Market appetite International Consolidated Airlines Group (LSE: IAG) has sparked into life in recent weeks, the company soaring to four-month peaks in late October.
This is in spite of the British Airways and Iberia operator announcing in recent days that sterling weakness — a problem that threatens to persist long into the future — caused a €162m profit dent during July to September.
Indeed, investors were encouraged by IAG’s robustness in the face of an array of problems in 2016, including terrorism-related incidents, air traffic control strikes, and the fallout of Britain choosing to exit the EU. Total revenues edged 0.9% higher during the first nine months of the year, to €17.3bn.
Despite its recent share price jump, the FTSE 100 flyer still trades at a significant discount to levels seen on the eve of the Brexit referendum. And this has leant further weight to IAG’s reputation as an attractive dividend stock.
The business is expected to produce a full-year payout of 21.8 euro cents per share in 2016, a figure that yields a stunning 4.5%. By comparison the British blue chip average stands closer to 3.5%.
And although IAG is expected to endure a 3% earnings dip next year — swinging from a predicted 12% rise in the current period – the company is expected to keep dividends chugging higher. A 22.2 cent reward is anticipated for 2017, driving the yield to an even-chunkier 4.6%.
And why not? After all, IAG’s global wingspan creates plenty of opportunities to generate long-term growth, particularly as transatlantic travel remains solid and holiday demand in emerging markets gathers pace.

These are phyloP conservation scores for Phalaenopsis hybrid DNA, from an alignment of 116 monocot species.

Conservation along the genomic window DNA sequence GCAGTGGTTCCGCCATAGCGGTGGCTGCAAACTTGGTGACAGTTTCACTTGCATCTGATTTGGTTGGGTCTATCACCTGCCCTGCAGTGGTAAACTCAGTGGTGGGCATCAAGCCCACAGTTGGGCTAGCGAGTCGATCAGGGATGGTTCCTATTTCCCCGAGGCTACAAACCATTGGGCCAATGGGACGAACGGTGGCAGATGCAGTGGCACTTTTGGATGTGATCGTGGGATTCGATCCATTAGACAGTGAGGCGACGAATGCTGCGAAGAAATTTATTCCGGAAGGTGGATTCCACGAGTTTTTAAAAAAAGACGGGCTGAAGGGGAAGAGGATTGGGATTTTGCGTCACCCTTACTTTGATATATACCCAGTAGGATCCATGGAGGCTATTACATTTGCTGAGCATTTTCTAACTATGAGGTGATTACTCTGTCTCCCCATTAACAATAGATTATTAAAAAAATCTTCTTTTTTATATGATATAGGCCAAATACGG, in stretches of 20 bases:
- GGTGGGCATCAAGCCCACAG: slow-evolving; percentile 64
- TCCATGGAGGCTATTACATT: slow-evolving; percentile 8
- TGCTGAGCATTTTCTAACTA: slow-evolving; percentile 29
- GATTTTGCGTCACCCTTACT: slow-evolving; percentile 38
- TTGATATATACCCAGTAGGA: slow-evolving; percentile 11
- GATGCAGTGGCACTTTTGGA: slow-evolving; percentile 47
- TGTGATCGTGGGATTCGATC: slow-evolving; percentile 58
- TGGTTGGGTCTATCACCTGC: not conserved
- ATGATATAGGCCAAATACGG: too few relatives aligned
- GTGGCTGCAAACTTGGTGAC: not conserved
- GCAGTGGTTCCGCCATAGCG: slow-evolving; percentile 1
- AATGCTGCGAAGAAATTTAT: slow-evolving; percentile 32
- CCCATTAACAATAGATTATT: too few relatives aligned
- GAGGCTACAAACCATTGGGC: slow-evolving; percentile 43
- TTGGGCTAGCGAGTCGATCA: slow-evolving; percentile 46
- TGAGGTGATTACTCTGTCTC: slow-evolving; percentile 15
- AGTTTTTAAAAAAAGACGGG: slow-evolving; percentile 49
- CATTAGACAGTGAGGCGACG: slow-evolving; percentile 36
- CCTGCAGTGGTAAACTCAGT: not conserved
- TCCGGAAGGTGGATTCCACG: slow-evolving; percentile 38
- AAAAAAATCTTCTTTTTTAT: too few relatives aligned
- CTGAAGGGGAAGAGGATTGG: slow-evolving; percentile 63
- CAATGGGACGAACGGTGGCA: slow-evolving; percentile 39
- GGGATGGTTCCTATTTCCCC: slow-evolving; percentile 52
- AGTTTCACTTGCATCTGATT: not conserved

And the operator’s exposure to the low-cost sub-segment through Aer Lingus and Vueling provides its earnings outlook with an extra layer of security. I believe this market that should continue to fly higher even if economic conditions worsen, lighting a fire under demand for cheap plane tickets.
While WPP (LSE: WPP) may not boast the market-mashing yields of IAG, the firm’s ultra-progressive dividend policy has still made it a compelling attraction for many income hunters.
For 2016 the advertising giant is anticipated to turbocharge the payout again, lifting it to 54.8p per share from 44.69p last year. And another hefty rise is predicted for 2017, to 61.7p.
Clearly, subsequent dividend yields of 3.2% and 3.6% may not pummel the big-cap competition but they do demonstrate the potential for electric returns in the coming years.
These forecasts are underpinned by WPP’s excellent earnings record, a trend the City expects to persist during the medium term at least — rises of 15% and 12% are expected for 2016 and 2017 respectively.
And with good reason, in my opinion. The Martin Sorrell-steered business announced this week that revenues shot 23.4% higher during July-September, to £3.6bn, WPP reaping the fruits of its vast international presence. Indeed, the company noted “particularly strong growth geographically in Western Continental Europe and Asia Pacific, Latin America, Africa & the Middle East and Central & Eastern Europe.”
I believe WPP is a white-hot pick for both growth and income chasers.
Royston Wild has no position in any shares mentioned. The Motley Fool UK has no position in any of the shares mentioned. We Fools don't all hold the same opinions, but we all believe that considering a diverse range of insights makes us better investors.